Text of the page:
Project management accounts for over fifty percent of an organization’s success. With advancements in technology and increased access to information, project management has become easy and less demanding, allowing more people to practice as project managers.

Yet, there are reasons why more people leave the profession faster than they get in. These reasons are dreaded challenges inherent in managing a project through its various complex stages, from conception to completion.

This article provides insight into the challenges project managers face in project management and how to tackle them effectively. 

The following are the ten most dreaded challenges of project management:

  1. Continuously evolving project scope.
  2. Wide communication Gap.
  3. Sudden price rise (inflationary trends).
  4. Unrealistic deadlines.
  5. Inadequately skilled personnel/team members.
  6. The complexity of contractual obligations.
  7. Inaccurate progress measurements.
  8. Internal organizational disagreements.
  9. Unnecessary influence from contractee.
  10. Ineffective control structures.


  1. Continuously evolving Project scope: like Oliver twist, project owners want more. They are ambitious and want to hit a milestone in their various careers; this is why they began the project in the first place. Therefore with every progress in the project execution process, project owners tend to want to broaden the project’s scope. This usually occurs when the project’s scope is not adequately defined and documented before the commencement of the project. The fault is sometimes from the project manager. In trying to impress the Client, they might decide to make new changes to the entire project, deviating from the initial scope.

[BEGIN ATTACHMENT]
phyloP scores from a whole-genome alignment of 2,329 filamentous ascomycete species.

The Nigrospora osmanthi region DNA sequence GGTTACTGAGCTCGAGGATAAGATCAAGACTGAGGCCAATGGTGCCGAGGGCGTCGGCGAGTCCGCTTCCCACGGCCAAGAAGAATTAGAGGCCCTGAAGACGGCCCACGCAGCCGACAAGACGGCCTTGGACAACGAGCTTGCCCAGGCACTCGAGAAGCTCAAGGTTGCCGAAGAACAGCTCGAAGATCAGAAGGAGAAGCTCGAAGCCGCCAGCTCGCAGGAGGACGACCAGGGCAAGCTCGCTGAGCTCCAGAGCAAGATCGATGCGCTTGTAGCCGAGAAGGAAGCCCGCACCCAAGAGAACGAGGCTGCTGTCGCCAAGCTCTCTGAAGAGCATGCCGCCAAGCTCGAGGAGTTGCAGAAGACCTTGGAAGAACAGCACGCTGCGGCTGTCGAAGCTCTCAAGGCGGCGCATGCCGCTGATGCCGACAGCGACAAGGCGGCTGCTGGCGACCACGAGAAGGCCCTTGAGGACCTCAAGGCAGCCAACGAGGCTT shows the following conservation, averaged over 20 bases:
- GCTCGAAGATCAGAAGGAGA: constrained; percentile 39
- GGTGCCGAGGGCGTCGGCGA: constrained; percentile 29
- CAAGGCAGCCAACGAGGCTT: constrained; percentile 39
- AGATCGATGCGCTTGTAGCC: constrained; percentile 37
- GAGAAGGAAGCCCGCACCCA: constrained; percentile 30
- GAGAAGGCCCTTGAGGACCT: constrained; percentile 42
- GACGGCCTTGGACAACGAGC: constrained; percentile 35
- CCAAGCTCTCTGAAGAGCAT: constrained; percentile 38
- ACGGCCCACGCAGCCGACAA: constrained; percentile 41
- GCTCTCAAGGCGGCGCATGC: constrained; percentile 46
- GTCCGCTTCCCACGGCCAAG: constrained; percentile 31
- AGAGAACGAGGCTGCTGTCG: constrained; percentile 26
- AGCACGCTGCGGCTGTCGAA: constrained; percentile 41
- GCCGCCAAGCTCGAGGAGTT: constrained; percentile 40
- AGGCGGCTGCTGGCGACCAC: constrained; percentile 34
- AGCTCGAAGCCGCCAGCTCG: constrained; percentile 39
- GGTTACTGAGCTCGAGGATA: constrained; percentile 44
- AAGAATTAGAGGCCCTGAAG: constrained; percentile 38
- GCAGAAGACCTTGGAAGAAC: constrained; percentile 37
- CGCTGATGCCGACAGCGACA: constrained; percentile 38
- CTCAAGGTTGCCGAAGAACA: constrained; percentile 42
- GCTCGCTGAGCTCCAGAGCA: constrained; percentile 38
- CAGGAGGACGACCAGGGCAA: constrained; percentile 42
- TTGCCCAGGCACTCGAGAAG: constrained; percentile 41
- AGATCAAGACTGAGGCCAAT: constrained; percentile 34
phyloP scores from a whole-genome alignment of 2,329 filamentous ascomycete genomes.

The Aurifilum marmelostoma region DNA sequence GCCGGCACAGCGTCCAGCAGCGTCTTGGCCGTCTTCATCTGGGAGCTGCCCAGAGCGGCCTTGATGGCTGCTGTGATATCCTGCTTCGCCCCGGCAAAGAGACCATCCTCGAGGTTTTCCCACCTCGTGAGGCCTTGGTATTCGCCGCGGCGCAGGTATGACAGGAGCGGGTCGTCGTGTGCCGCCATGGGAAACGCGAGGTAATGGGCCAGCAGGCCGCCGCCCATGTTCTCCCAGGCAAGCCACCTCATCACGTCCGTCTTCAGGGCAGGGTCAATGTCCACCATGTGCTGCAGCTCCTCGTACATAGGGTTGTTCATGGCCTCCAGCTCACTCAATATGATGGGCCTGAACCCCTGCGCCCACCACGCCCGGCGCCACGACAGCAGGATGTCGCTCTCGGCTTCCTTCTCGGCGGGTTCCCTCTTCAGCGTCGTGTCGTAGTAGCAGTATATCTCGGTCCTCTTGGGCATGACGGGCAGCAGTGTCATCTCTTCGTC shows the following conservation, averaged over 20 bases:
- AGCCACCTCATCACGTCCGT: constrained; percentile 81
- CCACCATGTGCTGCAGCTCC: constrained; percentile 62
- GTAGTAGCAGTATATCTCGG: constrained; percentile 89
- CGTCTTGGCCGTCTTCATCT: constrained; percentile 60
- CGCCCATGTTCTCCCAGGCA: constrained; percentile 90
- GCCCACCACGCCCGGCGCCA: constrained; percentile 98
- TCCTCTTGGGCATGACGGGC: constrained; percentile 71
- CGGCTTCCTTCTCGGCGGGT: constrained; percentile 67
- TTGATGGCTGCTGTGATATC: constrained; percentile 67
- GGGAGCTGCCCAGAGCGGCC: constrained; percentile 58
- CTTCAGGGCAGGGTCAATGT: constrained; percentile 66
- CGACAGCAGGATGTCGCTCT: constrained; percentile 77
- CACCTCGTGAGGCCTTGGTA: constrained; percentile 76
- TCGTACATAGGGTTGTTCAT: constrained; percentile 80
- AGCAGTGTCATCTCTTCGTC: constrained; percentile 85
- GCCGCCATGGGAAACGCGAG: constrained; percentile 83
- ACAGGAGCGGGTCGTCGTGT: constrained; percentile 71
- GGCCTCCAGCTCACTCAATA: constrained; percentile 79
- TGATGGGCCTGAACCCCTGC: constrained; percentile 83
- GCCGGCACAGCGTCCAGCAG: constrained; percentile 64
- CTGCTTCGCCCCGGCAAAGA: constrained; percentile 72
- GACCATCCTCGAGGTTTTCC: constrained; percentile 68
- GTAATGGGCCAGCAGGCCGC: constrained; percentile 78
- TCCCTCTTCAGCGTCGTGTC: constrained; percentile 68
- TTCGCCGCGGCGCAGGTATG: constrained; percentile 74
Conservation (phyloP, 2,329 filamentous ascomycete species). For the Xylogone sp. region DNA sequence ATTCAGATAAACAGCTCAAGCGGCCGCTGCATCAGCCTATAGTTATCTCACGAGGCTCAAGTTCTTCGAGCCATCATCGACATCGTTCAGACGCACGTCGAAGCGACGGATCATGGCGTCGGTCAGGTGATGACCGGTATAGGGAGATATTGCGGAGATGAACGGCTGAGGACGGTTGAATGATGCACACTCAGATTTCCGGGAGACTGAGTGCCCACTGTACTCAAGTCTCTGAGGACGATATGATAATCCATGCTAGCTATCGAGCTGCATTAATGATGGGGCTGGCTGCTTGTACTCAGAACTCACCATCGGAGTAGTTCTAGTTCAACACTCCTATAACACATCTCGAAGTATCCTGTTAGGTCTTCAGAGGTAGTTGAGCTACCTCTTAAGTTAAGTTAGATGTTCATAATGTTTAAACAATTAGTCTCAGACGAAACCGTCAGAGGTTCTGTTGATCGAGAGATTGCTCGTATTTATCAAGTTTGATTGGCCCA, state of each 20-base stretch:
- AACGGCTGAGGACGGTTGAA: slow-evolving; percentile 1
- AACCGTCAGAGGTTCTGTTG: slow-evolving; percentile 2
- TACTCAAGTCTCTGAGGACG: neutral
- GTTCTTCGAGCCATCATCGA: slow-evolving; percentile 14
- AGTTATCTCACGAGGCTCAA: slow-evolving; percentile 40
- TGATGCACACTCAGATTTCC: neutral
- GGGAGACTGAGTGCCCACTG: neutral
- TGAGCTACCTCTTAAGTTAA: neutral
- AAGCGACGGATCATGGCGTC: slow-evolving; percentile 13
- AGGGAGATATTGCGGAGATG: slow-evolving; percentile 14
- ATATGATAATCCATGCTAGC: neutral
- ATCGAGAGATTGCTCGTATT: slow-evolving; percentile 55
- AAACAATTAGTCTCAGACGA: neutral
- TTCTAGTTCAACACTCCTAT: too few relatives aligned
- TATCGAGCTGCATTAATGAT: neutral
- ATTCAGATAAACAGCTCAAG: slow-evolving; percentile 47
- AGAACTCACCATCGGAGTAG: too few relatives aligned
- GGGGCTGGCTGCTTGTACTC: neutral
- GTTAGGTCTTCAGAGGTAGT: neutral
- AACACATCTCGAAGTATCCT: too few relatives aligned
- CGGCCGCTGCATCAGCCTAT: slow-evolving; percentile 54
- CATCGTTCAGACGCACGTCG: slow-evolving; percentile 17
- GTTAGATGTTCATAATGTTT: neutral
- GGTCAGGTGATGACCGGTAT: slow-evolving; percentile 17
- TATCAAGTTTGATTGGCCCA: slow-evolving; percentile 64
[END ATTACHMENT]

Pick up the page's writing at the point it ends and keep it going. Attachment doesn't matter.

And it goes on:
2. Wide communication gap: this is a challenge to the entire project management process because communication is essential at every stage in the project execution. A Communication gap occurs when the team members involved in project execution do not understand the project’s intent, goals, and objective. The existence of a Communication gap in a project means that team members are not performing maximally. It also means the team cannot achieve the goals of the project.
  3. Sudden price rise: prices are influenced by the forces of demand and supply. A sudden price increase is similar to a cost overrun. It is an unexpected rise in estimated cost due to underbudgeting, inflationary trend, escalation of commitment and national policies. Project managers are constantly faced with an increase in the project’s cost; this affects the quality of the output and the satisfaction of both the project manager and job owner.
  4. Unrealistic deadlines: a critical quality of a good project manager is making accurate time forecasts. Too much time and too little time on a project result in poor output and loss of resources. Unrealistic deadlines are timeframes set for project execution that do not align with the cost and scope of the project. An example is setting a 3-month deadline to complete a bridge construction. It is too short and unrealistic. Unrealistic deadlines keep the project manager and the entire project team members stressed, and maximum output is never achieved in stressed conditions. Managers, who are faced with the challenge of unrealistic deadlines, tend to underperform and ultimately turn in disastrously executed projects.
  5. Inadequately skilled personnel/team members: executing a project demands technical know-how. Therefore, team members involved in projects should have a wide range of skill sets. Where team members are deficient in specific essential skills, the project execution suffers. In the absence of Skilled personnel, the project manager has to outsource, or the entire project has to be terminated; both options function to increase the cost of project execution and hamper project completion.

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